What is immediately engrossing about Mirror and Secrets is the web of diverse sources that suspends Yves Saint Laurent the man like a raindrop, a delicate man who manages to shine with the dynamism of a jewel. Within the first pages, we have the voices of Jean Cocteau and John Ruskin mingling with references to Francis Bacon and Victor Hugo. Savignon, the primary author of Mirror and Secrets, sets out to place Saint Laurent firmly into the realm of the serious artist. She tells us that the designer’s studio can deliver “the power to escape from the showcase of souvenirs and into the intimate truth of human beings and objects.” Again, we see the belief that whatever vanity might be inherent in this fashionable space also possesses an unfathomable depth, that objects are something a bit more than inanimate, and that when preserved, such objects can retain something of their creator’s soul.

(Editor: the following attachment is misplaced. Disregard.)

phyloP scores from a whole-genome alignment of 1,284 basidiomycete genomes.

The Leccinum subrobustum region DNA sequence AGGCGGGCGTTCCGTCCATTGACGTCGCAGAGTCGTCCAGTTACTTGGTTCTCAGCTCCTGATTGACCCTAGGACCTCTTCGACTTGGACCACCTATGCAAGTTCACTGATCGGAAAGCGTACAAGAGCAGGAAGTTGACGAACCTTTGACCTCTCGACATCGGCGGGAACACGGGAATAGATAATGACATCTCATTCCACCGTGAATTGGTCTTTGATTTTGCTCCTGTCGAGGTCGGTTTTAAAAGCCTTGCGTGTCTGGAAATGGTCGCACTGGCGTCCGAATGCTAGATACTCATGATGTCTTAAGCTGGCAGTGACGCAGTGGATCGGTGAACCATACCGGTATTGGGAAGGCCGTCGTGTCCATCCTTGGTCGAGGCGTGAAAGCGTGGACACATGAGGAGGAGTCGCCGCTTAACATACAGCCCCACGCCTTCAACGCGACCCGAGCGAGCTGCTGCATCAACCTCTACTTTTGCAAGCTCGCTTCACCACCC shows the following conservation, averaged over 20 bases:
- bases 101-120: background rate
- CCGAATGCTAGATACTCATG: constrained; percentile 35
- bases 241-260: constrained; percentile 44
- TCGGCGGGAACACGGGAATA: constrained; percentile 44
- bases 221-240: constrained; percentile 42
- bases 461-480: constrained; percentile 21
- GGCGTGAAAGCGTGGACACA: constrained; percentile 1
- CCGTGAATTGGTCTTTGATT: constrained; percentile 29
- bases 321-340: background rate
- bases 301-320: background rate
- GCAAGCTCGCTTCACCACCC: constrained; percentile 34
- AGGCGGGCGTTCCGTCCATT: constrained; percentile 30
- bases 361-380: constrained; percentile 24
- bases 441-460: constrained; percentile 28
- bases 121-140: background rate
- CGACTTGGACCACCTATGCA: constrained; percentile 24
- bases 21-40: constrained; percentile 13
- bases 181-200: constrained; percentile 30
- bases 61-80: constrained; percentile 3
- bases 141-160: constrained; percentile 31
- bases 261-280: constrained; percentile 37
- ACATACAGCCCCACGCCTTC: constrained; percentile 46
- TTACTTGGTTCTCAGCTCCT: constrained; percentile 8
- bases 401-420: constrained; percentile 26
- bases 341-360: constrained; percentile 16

The book itself is surprising: a blend of a sketchbook, photographs, and biography. True to the title, we are given glimpses of Saint Laurent’s studio. The book is compact, and throughout are scribbles of colored pencil. At a very elemental level, the book reminds the reader of color and how elemental it is to designing clothes. In many of the photos, the designer is in the posture of consideration, evaluation, tweaking, and collaborating. Revision. We see the physicality of dressmaking, an aspect of artistry that writing or even painting does not usually entail.